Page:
The host portion of this particular MAC address however is 36 bits long. This allows for even more than the 16 million unique MAC addresses that the original basic 48-bit MAC address allows. Aside from the length of the MAC address and the size of the host portion of that MAC address, the 60-bit Extended Unique Identifier MAC address works just the same as the conventional or basic MAC address we talked about previously. Another variation on the basic MAC address is the 64-bit Extended Unique Identifier or EUI-64.
Again, as the name implies, this is a 64-bit long MAC address. Again, the Organizationally Unique Identifier is still noted 24 bits and still has to be the 24-bit identifier that an organization registered with the registration authority. However, in the 64-bit EUI version of the MAC address, the host portion is up to 40 bits long. This provides for almost unlimited numbers of unique MAC addresses.
The 64-bit EUI MAC address can interact with an IPv6 IP address and together they can generate unique logical addresses that can be used on a network without running the risk of using the same logical address twice. This is very useful if you don't have a DHCP server or whatever but you're still running IPv6. This way you can still automatically generate unique logical addresses without having to worry about repeating them.
Now that we've talked a little bit about MAC addresses, lets go ahead and see how this works out in a diagram. What I have here is a diagram of a theoretical network. Right now this network has no address in it whatsoever. I'll now go ahead and place a unique MAC address on every interface in this network. You will notice that the computers and the round devices, which are routers, all have MAC addresses, but the square devices, which are switches, do not.
The reason the switches don't have MAC addresses is because effectively the port in the switch takes on the MAC address of whatever device is connected to it. The router on the other hand, because it's a unique network interface controller, has to have a unique MAC address just like the PCs on the network do. As a result, we have the network presented before us with physical addresses assigned to every interface on the network.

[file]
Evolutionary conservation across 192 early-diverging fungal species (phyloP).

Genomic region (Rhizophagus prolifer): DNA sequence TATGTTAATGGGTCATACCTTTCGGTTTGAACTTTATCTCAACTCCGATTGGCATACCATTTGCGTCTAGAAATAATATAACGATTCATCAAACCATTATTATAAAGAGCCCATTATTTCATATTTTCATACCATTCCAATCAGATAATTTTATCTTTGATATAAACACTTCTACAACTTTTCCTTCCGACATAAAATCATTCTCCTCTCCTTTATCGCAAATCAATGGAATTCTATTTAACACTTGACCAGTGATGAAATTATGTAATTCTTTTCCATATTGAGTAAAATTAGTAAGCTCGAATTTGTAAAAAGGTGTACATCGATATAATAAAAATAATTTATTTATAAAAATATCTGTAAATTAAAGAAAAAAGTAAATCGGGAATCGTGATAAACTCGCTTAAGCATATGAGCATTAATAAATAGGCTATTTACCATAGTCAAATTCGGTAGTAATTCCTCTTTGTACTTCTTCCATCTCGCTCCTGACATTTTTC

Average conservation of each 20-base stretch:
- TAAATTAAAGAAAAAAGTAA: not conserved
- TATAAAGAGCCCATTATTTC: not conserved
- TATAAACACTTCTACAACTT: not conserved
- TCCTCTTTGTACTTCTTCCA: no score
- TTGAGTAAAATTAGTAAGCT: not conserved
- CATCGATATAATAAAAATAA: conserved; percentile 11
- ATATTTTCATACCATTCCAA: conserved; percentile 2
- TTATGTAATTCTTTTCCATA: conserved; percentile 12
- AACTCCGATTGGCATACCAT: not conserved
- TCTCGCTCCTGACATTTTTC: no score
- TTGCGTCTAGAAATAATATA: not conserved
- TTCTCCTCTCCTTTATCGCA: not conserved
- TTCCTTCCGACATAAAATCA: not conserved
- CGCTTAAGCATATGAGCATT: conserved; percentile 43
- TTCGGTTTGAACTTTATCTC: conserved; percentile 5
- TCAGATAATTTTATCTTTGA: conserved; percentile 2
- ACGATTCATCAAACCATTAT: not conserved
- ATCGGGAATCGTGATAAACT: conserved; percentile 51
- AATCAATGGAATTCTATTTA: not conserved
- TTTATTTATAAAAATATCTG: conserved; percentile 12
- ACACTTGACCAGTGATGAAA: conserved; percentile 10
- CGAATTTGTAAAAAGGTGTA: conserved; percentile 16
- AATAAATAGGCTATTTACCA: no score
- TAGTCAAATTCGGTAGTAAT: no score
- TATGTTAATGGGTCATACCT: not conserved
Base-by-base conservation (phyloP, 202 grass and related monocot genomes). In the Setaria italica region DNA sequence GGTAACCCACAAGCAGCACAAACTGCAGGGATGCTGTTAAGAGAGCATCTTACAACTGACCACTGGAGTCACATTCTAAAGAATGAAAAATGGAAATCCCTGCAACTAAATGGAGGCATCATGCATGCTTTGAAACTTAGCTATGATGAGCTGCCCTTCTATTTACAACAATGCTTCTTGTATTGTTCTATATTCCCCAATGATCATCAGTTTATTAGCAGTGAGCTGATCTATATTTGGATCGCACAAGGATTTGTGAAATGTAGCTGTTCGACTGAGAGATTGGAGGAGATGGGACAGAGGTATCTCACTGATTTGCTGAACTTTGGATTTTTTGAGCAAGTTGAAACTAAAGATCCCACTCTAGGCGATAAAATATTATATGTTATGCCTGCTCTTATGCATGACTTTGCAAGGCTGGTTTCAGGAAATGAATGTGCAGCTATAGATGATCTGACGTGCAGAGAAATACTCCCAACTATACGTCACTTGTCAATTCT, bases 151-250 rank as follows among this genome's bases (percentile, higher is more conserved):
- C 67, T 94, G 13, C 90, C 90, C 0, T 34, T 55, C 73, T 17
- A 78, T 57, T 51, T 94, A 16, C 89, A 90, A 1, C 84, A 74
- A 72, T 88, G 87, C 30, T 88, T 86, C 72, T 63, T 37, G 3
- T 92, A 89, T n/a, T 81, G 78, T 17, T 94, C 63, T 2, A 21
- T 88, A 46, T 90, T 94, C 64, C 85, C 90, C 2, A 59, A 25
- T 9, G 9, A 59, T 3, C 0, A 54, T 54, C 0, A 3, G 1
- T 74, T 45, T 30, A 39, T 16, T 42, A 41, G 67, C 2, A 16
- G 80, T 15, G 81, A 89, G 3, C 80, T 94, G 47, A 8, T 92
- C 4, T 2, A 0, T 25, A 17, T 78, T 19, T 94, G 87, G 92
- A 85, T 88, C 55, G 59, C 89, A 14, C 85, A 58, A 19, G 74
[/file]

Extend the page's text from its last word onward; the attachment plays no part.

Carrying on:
The routers will have multiple interfaces and therefore they have to have multiple MAC addresses because we cannot use the same MAC address twice on the same network. Once we know what the MAC address is for every device on our network, we can now begin to form our network into smaller segments. A segment is formed when one or more switches connect computers to a router's interface. Another way you can form a segment is when two routers are connected directly to each other.
Finally, segments can also be formed between just switches without a router being involved. However, if a router is not involved, that network will not be able to communicate or connect to an outside network. In this diagram here, each switch along with the computers and the router interface connected to it becomes a segment. Also the interfaces that connect the routers directly together to each other also become a segment. As a result, we have 10 different segments up here on this diagram.
- Binary, hexadecimal, and octal numbering
- How logical and physical addressing work together
- Comparing broadcast and collision domains
- IPv4 classless addressing
- Subnetting with IPv4 and IPv6
- IPv6 reserved ranges
- IPv6 link local, 6to4 tunneling, and 4to6
- Configuring DHCP and DNS in Windows Server
- WINS and NAT
- Port, packets, and remote access